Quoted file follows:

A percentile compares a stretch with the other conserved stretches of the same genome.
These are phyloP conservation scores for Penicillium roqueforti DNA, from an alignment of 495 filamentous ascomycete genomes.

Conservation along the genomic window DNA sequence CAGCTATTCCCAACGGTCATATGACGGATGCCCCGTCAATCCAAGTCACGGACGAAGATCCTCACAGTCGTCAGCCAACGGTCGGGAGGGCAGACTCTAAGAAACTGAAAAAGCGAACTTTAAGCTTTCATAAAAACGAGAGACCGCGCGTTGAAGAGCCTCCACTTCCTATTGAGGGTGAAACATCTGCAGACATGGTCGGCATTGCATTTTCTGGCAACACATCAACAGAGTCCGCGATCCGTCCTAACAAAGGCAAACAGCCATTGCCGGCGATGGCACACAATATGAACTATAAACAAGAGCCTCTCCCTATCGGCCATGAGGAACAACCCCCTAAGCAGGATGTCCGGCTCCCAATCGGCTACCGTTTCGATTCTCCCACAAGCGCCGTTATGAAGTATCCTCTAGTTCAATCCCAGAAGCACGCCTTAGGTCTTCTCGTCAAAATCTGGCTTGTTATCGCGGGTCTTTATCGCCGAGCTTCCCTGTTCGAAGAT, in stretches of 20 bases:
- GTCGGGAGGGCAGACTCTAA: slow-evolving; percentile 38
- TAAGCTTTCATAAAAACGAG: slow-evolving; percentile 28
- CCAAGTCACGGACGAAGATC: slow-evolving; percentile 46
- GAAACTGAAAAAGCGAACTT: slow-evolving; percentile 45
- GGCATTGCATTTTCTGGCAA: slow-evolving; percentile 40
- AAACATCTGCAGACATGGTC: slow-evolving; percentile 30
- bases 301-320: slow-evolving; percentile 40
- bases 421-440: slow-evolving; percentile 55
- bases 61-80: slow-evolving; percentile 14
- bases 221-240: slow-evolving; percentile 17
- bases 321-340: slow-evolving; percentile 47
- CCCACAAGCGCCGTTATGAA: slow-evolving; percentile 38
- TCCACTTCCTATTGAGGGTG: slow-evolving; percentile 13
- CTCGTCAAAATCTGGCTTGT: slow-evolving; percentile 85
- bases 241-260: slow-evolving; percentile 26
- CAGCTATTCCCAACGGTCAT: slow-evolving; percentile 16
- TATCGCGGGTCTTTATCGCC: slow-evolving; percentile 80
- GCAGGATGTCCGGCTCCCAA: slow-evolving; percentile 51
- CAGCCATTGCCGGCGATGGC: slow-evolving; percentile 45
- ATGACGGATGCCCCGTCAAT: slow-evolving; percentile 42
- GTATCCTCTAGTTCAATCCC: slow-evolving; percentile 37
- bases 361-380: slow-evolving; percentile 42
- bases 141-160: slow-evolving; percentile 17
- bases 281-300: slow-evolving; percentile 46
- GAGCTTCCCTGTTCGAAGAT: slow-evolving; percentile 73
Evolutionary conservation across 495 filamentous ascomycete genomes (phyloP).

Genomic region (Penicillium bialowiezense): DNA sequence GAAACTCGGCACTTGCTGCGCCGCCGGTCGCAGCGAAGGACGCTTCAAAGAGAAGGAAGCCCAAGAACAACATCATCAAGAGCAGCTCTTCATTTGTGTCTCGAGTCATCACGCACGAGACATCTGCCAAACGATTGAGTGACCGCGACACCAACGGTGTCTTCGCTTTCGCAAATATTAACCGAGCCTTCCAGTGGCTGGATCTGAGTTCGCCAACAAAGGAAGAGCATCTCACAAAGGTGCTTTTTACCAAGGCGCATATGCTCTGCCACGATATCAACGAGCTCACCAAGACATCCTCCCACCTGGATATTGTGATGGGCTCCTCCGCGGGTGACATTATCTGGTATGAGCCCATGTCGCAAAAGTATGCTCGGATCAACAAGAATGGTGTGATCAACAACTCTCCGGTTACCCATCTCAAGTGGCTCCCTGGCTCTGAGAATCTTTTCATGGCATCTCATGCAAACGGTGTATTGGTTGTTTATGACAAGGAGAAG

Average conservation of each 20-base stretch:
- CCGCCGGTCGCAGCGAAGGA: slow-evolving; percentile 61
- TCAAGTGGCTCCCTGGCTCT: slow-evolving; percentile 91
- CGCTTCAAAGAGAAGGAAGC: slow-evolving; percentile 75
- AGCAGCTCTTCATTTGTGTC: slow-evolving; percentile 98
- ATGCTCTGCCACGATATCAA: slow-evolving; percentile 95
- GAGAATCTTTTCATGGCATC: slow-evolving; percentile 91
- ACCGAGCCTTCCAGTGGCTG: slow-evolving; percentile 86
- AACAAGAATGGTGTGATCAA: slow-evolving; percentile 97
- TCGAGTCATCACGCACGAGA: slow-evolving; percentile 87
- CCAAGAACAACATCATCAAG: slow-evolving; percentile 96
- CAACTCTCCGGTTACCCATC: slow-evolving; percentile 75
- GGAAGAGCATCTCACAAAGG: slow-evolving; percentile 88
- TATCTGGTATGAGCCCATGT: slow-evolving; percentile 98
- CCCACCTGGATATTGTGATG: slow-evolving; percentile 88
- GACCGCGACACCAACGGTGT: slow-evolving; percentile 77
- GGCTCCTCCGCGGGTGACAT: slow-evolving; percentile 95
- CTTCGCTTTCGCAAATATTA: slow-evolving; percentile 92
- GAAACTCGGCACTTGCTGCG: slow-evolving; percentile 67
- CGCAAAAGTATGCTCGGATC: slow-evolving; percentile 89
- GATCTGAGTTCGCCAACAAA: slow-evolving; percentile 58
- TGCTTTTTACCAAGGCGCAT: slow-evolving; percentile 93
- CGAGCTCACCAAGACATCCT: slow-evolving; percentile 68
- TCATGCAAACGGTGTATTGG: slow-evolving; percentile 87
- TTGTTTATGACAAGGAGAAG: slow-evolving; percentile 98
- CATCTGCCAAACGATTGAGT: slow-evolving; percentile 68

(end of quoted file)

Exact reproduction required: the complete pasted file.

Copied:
A percentile compares a stretch with the other conserved stretches of the same genome.
These are phyloP conservation scores for Penicillium roqueforti DNA, from an alignment of 495 filamentous ascomycete genomes.

Conservation along the genomic window DNA sequence CAGCTATTCCCAACGGTCATATGACGGATGCCCCGTCAATCCAAGTCACGGACGAAGATCCTCACAGTCGTCAGCCAACGGTCGGGAGGGCAGACTCTAAGAAACTGAAAAAGCGAACTTTAAGCTTTCATAAAAACGAGAGACCGCGCGTTGAAGAGCCTCCACTTCCTATTGAGGGTGAAACATCTGCAGACATGGTCGGCATTGCATTTTCTGGCAACACATCAACAGAGTCCGCGATCCGTCCTAACAAAGGCAAACAGCCATTGCCGGCGATGGCACACAATATGAACTATAAACAAGAGCCTCTCCCTATCGGCCATGAGGAACAACCCCCTAAGCAGGATGTCCGGCTCCCAATCGGCTACCGTTTCGATTCTCCCACAAGCGCCGTTATGAAGTATCCTCTAGTTCAATCCCAGAAGCACGCCTTAGGTCTTCTCGTCAAAATCTGGCTTGTTATCGCGGGTCTTTATCGCCGAGCTTCCCTGTTCGAAGAT, in stretches of 20 bases:
- GTCGGGAGGGCAGACTCTAA: slow-evolving; percentile 38
- TAAGCTTTCATAAAAACGAG: slow-evolving; percentile 28
- CCAAGTCACGGACGAAGATC: slow-evolving; percentile 46
- GAAACTGAAAAAGCGAACTT: slow-evolving; percentile 45
- GGCATTGCATTTTCTGGCAA: slow-evolving; percentile 40
- AAACATCTGCAGACATGGTC: slow-evolving; percentile 30
- bases 301-320: slow-evolving; percentile 40
- bases 421-440: slow-evolving; percentile 55
- bases 61-80: slow-evolving; percentile 14
- bases 221-240: slow-evolving; percentile 17
- bases 321-340: slow-evolving; percentile 47
- CCCACAAGCGCCGTTATGAA: slow-evolving; percentile 38
- TCCACTTCCTATTGAGGGTG: slow-evolving; percentile 13
- CTCGTCAAAATCTGGCTTGT: slow-evolving; percentile 85
- bases 241-260: slow-evolving; percentile 26
- CAGCTATTCCCAACGGTCAT: slow-evolving; percentile 16
- TATCGCGGGTCTTTATCGCC: slow-evolving; percentile 80
- GCAGGATGTCCGGCTCCCAA: slow-evolving; percentile 51
- CAGCCATTGCCGGCGATGGC: slow-evolving; percentile 45
- ATGACGGATGCCCCGTCAAT: slow-evolving; percentile 42
- GTATCCTCTAGTTCAATCCC: slow-evolving; percentile 37
- bases 361-380: slow-evolving; percentile 42
- bases 141-160: slow-evolving; percentile 17
- bases 281-300: slow-evolving; percentile 46
- GAGCTTCCCTGTTCGAAGAT: slow-evolving; percentile 73
Evolutionary conservation across 495 filamentous ascomycete genomes (phyloP).

Genomic region (Penicillium bialowiezense): DNA sequence GAAACTCGGCACTTGCTGCGCCGCCGGTCGCAGCGAAGGACGCTTCAAAGAGAAGGAAGCCCAAGAACAACATCATCAAGAGCAGCTCTTCATTTGTGTCTCGAGTCATCACGCACGAGACATCTGCCAAACGATTGAGTGACCGCGACACCAACGGTGTCTTCGCTTTCGCAAATATTAACCGAGCCTTCCAGTGGCTGGATCTGAGTTCGCCAACAAAGGAAGAGCATCTCACAAAGGTGCTTTTTACCAAGGCGCATATGCTCTGCCACGATATCAACGAGCTCACCAAGACATCCTCCCACCTGGATATTGTGATGGGCTCCTCCGCGGGTGACATTATCTGGTATGAGCCCATGTCGCAAAAGTATGCTCGGATCAACAAGAATGGTGTGATCAACAACTCTCCGGTTACCCATCTCAAGTGGCTCCCTGGCTCTGAGAATCTTTTCATGGCATCTCATGCAAACGGTGTATTGGTTGTTTATGACAAGGAGAAG

Average conservation of each 20-base stretch:
- CCGCCGGTCGCAGCGAAGGA: slow-evolving; percentile 61
- TCAAGTGGCTCCCTGGCTCT: slow-evolving; percentile 91
- CGCTTCAAAGAGAAGGAAGC: slow-evolving; percentile 75
- AGCAGCTCTTCATTTGTGTC: slow-evolving; percentile 98
- ATGCTCTGCCACGATATCAA: slow-evolving; percentile 95
- GAGAATCTTTTCATGGCATC: slow-evolving; percentile 91
- ACCGAGCCTTCCAGTGGCTG: slow-evolving; percentile 86
- AACAAGAATGGTGTGATCAA: slow-evolving; percentile 97
- TCGAGTCATCACGCACGAGA: slow-evolving; percentile 87
- CCAAGAACAACATCATCAAG: slow-evolving; percentile 96
- CAACTCTCCGGTTACCCATC: slow-evolving; percentile 75
- GGAAGAGCATCTCACAAAGG: slow-evolving; percentile 88
- TATCTGGTATGAGCCCATGT: slow-evolving; percentile 98
- CCCACCTGGATATTGTGATG: slow-evolving; percentile 88
- GACCGCGACACCAACGGTGT: slow-evolving; percentile 77
- GGCTCCTCCGCGGGTGACAT: slow-evolving; percentile 95
- CTTCGCTTTCGCAAATATTA: slow-evolving; percentile 92
- GAAACTCGGCACTTGCTGCG: slow-evolving; percentile 67
- CGCAAAAGTATGCTCGGATC: slow-evolving; percentile 89
- GATCTGAGTTCGCCAACAAA: slow-evolving; percentile 58
- TGCTTTTTACCAAGGCGCAT: slow-evolving; percentile 93
- CGAGCTCACCAAGACATCCT: slow-evolving; percentile 68
- TCATGCAAACGGTGTATTGG: slow-evolving; percentile 87
- TTGTTTATGACAAGGAGAAG: slow-evolving; percentile 98
- CATCTGCCAAACGATTGAGT: slow-evolving; percentile 68